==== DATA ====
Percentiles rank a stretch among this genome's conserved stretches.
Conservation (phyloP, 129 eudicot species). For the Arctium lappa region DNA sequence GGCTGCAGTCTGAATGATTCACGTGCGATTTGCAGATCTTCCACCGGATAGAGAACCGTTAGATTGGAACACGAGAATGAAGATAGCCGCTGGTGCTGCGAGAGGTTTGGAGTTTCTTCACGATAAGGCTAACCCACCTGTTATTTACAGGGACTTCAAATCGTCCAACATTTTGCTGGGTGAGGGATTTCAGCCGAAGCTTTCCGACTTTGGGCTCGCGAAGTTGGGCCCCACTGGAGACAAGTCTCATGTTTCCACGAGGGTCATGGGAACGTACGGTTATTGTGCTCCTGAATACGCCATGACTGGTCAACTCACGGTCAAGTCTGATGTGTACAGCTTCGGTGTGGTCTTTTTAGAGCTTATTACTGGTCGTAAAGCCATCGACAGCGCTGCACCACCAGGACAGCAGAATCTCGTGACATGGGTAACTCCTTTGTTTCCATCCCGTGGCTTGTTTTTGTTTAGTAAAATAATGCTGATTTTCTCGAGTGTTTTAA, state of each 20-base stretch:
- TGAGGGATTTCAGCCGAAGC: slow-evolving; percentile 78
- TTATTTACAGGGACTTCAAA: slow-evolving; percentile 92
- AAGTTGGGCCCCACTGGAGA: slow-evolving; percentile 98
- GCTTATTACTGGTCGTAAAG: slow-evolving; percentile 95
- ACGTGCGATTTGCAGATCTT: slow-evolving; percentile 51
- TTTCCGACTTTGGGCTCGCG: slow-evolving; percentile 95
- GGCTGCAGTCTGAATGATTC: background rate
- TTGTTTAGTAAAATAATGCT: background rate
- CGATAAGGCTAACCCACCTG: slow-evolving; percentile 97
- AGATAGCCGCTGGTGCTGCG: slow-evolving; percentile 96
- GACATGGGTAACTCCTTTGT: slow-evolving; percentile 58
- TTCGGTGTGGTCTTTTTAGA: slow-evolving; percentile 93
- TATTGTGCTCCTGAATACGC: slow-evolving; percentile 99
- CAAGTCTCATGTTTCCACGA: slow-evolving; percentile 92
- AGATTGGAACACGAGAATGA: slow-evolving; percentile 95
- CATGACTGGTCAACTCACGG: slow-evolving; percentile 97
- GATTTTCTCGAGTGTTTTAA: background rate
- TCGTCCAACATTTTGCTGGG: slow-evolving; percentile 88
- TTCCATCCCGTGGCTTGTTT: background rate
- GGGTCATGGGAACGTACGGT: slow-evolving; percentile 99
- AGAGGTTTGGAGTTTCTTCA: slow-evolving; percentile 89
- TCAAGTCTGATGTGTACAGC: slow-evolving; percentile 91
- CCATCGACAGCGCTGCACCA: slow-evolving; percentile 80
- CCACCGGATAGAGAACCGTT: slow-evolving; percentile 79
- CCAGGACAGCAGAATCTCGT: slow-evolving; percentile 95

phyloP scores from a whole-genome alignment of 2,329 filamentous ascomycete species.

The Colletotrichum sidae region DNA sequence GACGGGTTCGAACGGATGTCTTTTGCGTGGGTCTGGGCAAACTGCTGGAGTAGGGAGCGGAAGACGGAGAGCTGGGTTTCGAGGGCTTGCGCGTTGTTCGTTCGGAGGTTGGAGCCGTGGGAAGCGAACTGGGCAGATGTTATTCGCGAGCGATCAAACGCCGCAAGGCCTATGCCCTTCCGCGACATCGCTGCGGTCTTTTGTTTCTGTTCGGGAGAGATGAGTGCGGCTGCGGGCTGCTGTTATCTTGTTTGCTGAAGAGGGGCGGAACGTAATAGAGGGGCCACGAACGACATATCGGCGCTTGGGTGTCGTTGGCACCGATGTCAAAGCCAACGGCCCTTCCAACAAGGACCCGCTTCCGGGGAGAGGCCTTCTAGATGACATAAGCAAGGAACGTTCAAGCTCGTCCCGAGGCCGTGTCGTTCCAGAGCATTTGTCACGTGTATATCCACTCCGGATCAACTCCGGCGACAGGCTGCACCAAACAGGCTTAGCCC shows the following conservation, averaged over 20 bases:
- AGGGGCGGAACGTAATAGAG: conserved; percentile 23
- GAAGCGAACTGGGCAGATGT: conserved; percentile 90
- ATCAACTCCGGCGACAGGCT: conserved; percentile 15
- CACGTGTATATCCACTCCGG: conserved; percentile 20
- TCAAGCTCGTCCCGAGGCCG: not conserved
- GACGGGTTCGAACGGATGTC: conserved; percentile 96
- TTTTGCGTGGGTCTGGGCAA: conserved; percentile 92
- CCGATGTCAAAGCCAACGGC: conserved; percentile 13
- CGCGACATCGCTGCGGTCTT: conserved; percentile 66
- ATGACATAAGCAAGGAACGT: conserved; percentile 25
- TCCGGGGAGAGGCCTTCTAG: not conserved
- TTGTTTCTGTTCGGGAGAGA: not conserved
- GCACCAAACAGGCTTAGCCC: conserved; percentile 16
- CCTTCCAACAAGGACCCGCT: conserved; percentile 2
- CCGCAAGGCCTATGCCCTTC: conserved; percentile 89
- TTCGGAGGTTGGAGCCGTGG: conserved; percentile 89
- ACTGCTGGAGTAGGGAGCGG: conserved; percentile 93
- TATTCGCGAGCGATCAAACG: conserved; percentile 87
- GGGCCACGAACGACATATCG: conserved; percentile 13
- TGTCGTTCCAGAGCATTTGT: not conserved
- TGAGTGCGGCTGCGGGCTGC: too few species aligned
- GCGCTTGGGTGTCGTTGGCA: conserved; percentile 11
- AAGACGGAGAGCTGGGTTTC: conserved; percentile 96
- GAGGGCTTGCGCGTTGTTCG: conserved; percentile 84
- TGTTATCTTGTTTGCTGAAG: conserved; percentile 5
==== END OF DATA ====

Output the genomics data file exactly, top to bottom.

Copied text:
Percentiles rank a stretch among this genome's conserved stretches.
Conservation (phyloP, 129 eudicot species). For the Arctium lappa region DNA sequence GGCTGCAGTCTGAATGATTCACGTGCGATTTGCAGATCTTCCACCGGATAGAGAACCGTTAGATTGGAACACGAGAATGAAGATAGCCGCTGGTGCTGCGAGAGGTTTGGAGTTTCTTCACGATAAGGCTAACCCACCTGTTATTTACAGGGACTTCAAATCGTCCAACATTTTGCTGGGTGAGGGATTTCAGCCGAAGCTTTCCGACTTTGGGCTCGCGAAGTTGGGCCCCACTGGAGACAAGTCTCATGTTTCCACGAGGGTCATGGGAACGTACGGTTATTGTGCTCCTGAATACGCCATGACTGGTCAACTCACGGTCAAGTCTGATGTGTACAGCTTCGGTGTGGTCTTTTTAGAGCTTATTACTGGTCGTAAAGCCATCGACAGCGCTGCACCACCAGGACAGCAGAATCTCGTGACATGGGTAACTCCTTTGTTTCCATCCCGTGGCTTGTTTTTGTTTAGTAAAATAATGCTGATTTTCTCGAGTGTTTTAA, state of each 20-base stretch:
- TGAGGGATTTCAGCCGAAGC: slow-evolving; percentile 78
- TTATTTACAGGGACTTCAAA: slow-evolving; percentile 92
- AAGTTGGGCCCCACTGGAGA: slow-evolving; percentile 98
- GCTTATTACTGGTCGTAAAG: slow-evolving; percentile 95
- ACGTGCGATTTGCAGATCTT: slow-evolving; percentile 51
- TTTCCGACTTTGGGCTCGCG: slow-evolving; percentile 95
- GGCTGCAGTCTGAATGATTC: background rate
- TTGTTTAGTAAAATAATGCT: background rate
- CGATAAGGCTAACCCACCTG: slow-evolving; percentile 97
- AGATAGCCGCTGGTGCTGCG: slow-evolving; percentile 96
- GACATGGGTAACTCCTTTGT: slow-evolving; percentile 58
- TTCGGTGTGGTCTTTTTAGA: slow-evolving; percentile 93
- TATTGTGCTCCTGAATACGC: slow-evolving; percentile 99
- CAAGTCTCATGTTTCCACGA: slow-evolving; percentile 92
- AGATTGGAACACGAGAATGA: slow-evolving; percentile 95
- CATGACTGGTCAACTCACGG: slow-evolving; percentile 97
- GATTTTCTCGAGTGTTTTAA: background rate
- TCGTCCAACATTTTGCTGGG: slow-evolving; percentile 88
- TTCCATCCCGTGGCTTGTTT: background rate
- GGGTCATGGGAACGTACGGT: slow-evolving; percentile 99
- AGAGGTTTGGAGTTTCTTCA: slow-evolving; percentile 89
- TCAAGTCTGATGTGTACAGC: slow-evolving; percentile 91
- CCATCGACAGCGCTGCACCA: slow-evolving; percentile 80
- CCACCGGATAGAGAACCGTT: slow-evolving; percentile 79
- CCAGGACAGCAGAATCTCGT: slow-evolving; percentile 95

phyloP scores from a whole-genome alignment of 2,329 filamentous ascomycete species.

The Colletotrichum sidae region DNA sequence GACGGGTTCGAACGGATGTCTTTTGCGTGGGTCTGGGCAAACTGCTGGAGTAGGGAGCGGAAGACGGAGAGCTGGGTTTCGAGGGCTTGCGCGTTGTTCGTTCGGAGGTTGGAGCCGTGGGAAGCGAACTGGGCAGATGTTATTCGCGAGCGATCAAACGCCGCAAGGCCTATGCCCTTCCGCGACATCGCTGCGGTCTTTTGTTTCTGTTCGGGAGAGATGAGTGCGGCTGCGGGCTGCTGTTATCTTGTTTGCTGAAGAGGGGCGGAACGTAATAGAGGGGCCACGAACGACATATCGGCGCTTGGGTGTCGTTGGCACCGATGTCAAAGCCAACGGCCCTTCCAACAAGGACCCGCTTCCGGGGAGAGGCCTTCTAGATGACATAAGCAAGGAACGTTCAAGCTCGTCCCGAGGCCGTGTCGTTCCAGAGCATTTGTCACGTGTATATCCACTCCGGATCAACTCCGGCGACAGGCTGCACCAAACAGGCTTAGCCC shows the following conservation, averaged over 20 bases:
- AGGGGCGGAACGTAATAGAG: conserved; percentile 23
- GAAGCGAACTGGGCAGATGT: conserved; percentile 90
- ATCAACTCCGGCGACAGGCT: conserved; percentile 15
- CACGTGTATATCCACTCCGG: conserved; percentile 20
- TCAAGCTCGTCCCGAGGCCG: not conserved
- GACGGGTTCGAACGGATGTC: conserved; percentile 96
- TTTTGCGTGGGTCTGGGCAA: conserved; percentile 92
- CCGATGTCAAAGCCAACGGC: conserved; percentile 13
- CGCGACATCGCTGCGGTCTT: conserved; percentile 66
- ATGACATAAGCAAGGAACGT: conserved; percentile 25
- TCCGGGGAGAGGCCTTCTAG: not conserved
- TTGTTTCTGTTCGGGAGAGA: not conserved
- GCACCAAACAGGCTTAGCCC: conserved; percentile 16
- CCTTCCAACAAGGACCCGCT: conserved; percentile 2
- CCGCAAGGCCTATGCCCTTC: conserved; percentile 89
- TTCGGAGGTTGGAGCCGTGG: conserved; percentile 89
- ACTGCTGGAGTAGGGAGCGG: conserved; percentile 93
- TATTCGCGAGCGATCAAACG: conserved; percentile 87
- GGGCCACGAACGACATATCG: conserved; percentile 13
- TGTCGTTCCAGAGCATTTGT: not conserved
- TGAGTGCGGCTGCGGGCTGC: too few species aligned
- GCGCTTGGGTGTCGTTGGCA: conserved; percentile 11
- AAGACGGAGAGCTGGGTTTC: conserved; percentile 96
- GAGGGCTTGCGCGTTGTTCG: conserved; percentile 84
- TGTTATCTTGTTTGCTGAAG: conserved; percentile 5